Pet First Aid: How to Give Pets First Aid

Pets tend to be full of energy, which is not always the best way to avoid an accident. In this post, our Danbury vets will talk about first aid for pets and what to do if your pet ever gets in trouble.

Noah's Ark Animal Hospital wants to make sure you're ready if your dog or cat needs first aid. So, we've put together a list of essential items for your pet's first aid kit. Put the items in a toolbox or another case and make sure they are easy to get to.

  • Latex gloves 
  • Cotton swabs or cotton balls
  • Antiseptic lotion, powder, or spray
  • Hand sanitizer or wipes 
  • Instant hot and cold packs 
  • Alcohol swabs
  • Penlight or flashlight 
  • Nonstick and waterproof adhesive tape to secure bandages 
  • Grease-cutting dish soap
  • Tweezers 
  • Sterile gauze pads and bandages 
  • Hydrocortisone cream 3%
  • Blunt-tipped scissors or razor for cutting hair and bandages 
  • Splints and tongue depressors 
  • Styptic liquid to stop minor bleeding
  • Antibiotic ointment
  • Blanket, muzzle, carrier, or leash to secure your pet
  • Rectal thermometer
  • Copy of rabies vaccination
  • Water in case of dehydration 
  • Lubricating jelly 
  • Copy of medical records
  • Turkey baster, rubber bulb syringe, or dosing 

Basic Animal First Aid

These are first-aid tips for cats and dogs you can do before bringing them to the vet.

  • To ensure safety, please muzzle your pet. Even the nicest pets can bite when they're hurt, so it's best to be careful when doing so. If you don't have a muzzle handy, ask your vet how to tie one with gauze.
  • Press a clean, thick pad of gauze over any cuts or scrapes, and keep your hand on the wound until the blood starts to clot. Keep the pressure on for at least three minutes before checking to see if the blood is indeed clotting.
  • Keep the pet as quiet and warm as you can.
  • If you suspect that the pet has broken bones, find a flat surface, like a board or stretcher, that you can use to move the pet from place to place. Tie the pet to the surface with a blanket or towel.
  • Remember that any first aid you give your pet should be followed by veterinary care right away. First aid care is not the same as veterinary care, but it could save your pet's life until it can see a vet.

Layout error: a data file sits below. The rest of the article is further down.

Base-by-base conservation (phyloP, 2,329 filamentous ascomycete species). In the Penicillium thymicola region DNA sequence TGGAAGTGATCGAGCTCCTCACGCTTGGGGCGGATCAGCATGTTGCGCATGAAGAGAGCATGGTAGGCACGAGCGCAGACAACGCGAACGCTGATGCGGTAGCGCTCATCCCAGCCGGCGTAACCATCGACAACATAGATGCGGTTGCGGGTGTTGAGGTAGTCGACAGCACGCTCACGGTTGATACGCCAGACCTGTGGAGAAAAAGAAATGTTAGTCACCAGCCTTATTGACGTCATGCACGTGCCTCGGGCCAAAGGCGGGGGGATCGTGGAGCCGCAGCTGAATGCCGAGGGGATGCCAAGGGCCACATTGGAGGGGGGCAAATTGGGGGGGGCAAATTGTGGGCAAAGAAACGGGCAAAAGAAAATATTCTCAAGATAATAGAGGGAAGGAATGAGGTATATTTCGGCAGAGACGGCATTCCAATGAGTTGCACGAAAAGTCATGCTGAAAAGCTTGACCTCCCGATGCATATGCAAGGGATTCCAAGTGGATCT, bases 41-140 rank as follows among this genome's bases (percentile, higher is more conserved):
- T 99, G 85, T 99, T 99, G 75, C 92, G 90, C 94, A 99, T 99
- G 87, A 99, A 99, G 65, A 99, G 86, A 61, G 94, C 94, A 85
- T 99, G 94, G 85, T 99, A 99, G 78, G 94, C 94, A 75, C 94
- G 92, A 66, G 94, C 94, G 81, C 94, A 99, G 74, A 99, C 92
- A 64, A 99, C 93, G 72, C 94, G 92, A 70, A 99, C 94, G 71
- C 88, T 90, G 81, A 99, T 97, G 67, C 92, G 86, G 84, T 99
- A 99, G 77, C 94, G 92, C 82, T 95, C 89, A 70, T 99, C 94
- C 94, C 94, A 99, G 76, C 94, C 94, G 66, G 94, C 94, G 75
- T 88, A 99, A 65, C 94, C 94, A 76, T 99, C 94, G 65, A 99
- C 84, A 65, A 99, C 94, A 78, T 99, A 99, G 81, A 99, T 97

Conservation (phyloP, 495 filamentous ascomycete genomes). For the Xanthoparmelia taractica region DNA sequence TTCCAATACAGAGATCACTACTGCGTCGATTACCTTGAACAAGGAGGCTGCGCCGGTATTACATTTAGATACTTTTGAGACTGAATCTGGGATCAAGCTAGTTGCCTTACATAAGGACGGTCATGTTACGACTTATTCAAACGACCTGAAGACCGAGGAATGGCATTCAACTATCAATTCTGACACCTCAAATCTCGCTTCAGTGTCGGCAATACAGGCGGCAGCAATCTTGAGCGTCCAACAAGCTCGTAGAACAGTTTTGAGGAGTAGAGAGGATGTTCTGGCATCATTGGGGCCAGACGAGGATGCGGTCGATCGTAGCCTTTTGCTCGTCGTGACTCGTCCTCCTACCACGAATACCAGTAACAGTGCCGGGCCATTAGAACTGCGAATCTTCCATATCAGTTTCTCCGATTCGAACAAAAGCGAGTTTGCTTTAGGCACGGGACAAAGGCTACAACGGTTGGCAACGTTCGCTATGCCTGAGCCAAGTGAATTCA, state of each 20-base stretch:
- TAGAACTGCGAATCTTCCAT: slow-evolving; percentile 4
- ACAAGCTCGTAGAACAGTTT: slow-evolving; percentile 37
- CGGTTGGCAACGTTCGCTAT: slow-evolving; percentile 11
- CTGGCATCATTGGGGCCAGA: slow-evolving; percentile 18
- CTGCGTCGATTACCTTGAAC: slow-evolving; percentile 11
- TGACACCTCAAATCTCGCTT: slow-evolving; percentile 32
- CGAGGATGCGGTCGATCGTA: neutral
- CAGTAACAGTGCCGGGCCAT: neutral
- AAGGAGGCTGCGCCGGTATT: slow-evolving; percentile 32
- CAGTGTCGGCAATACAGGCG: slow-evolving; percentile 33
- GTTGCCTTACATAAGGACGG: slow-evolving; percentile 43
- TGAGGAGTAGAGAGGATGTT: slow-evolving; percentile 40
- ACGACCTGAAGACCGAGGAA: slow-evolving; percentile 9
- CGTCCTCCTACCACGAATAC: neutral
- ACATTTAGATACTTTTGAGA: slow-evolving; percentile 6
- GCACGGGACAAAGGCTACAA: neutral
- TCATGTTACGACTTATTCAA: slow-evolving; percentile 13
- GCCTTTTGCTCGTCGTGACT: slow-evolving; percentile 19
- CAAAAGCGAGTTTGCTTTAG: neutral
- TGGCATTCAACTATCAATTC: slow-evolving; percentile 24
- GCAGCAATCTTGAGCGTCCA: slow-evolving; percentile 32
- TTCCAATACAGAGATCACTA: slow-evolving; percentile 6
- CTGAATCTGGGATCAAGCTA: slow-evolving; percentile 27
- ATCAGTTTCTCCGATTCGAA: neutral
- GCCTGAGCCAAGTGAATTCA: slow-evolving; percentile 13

• Some animal hospitals that treat emergencies have ambulances. Call your vet to find out how to move an injured animal based on your specific situation.

CPR For Cats and Dogs

It is scary to think you might need to perform CPR on your pet, but it can happen. The same CPR is used for dogs and cats as it is for people. These directions are based on whether or not the dog or cat is unconscious and that you will not be bit.

  1. Remove any obstacles. Open the animal's mouth and make sure it can breathe. If that is not the case, remove the obstruction blocking the airway.
  2. Extend the head and give the dog or cat a few fake breaths.
    • For dogs of large size, close the dog's mouth tightly and breathe into their nose. The dog's chest should raise. Give 2 breaths at a time
    • You may be able to cover the nose and mouth of small dogs and cats with your mouth while you breathe. The chest of the animal should rise. Take two deep breaths.
  3. Do chest compressions
    • Large dogs can be placed on their backs and their chests compressed in the same way that humans do.
    • For small dogs and cats, as well as large dogs with funnel chests, you may need to lay the animal on its side and compress the side of the rib cage for them. You can also turn the animal on its back and press both sides of the rib cage. Chest compressions are done at different rates depending on the size of the cat or dog.
      • Dogs over 60 pounds: 60 compressions per minute.
      • Animals between 11 and 60 pounds: 80-100 compressions per minute
      • Animals 10 pounds or less: 120 compressions per minute.
  4. Alter your breaths with compressions. The compression-to-breath ratio should be similar to that of humans - 30:2. Repeat until the animal responds or begins to breathe on its own.

If you're curious about how to respond to an emergency, contact our Danbury vets. We're happy to give you emergency preparedness tips so that you can help your dog or cat should the need arise.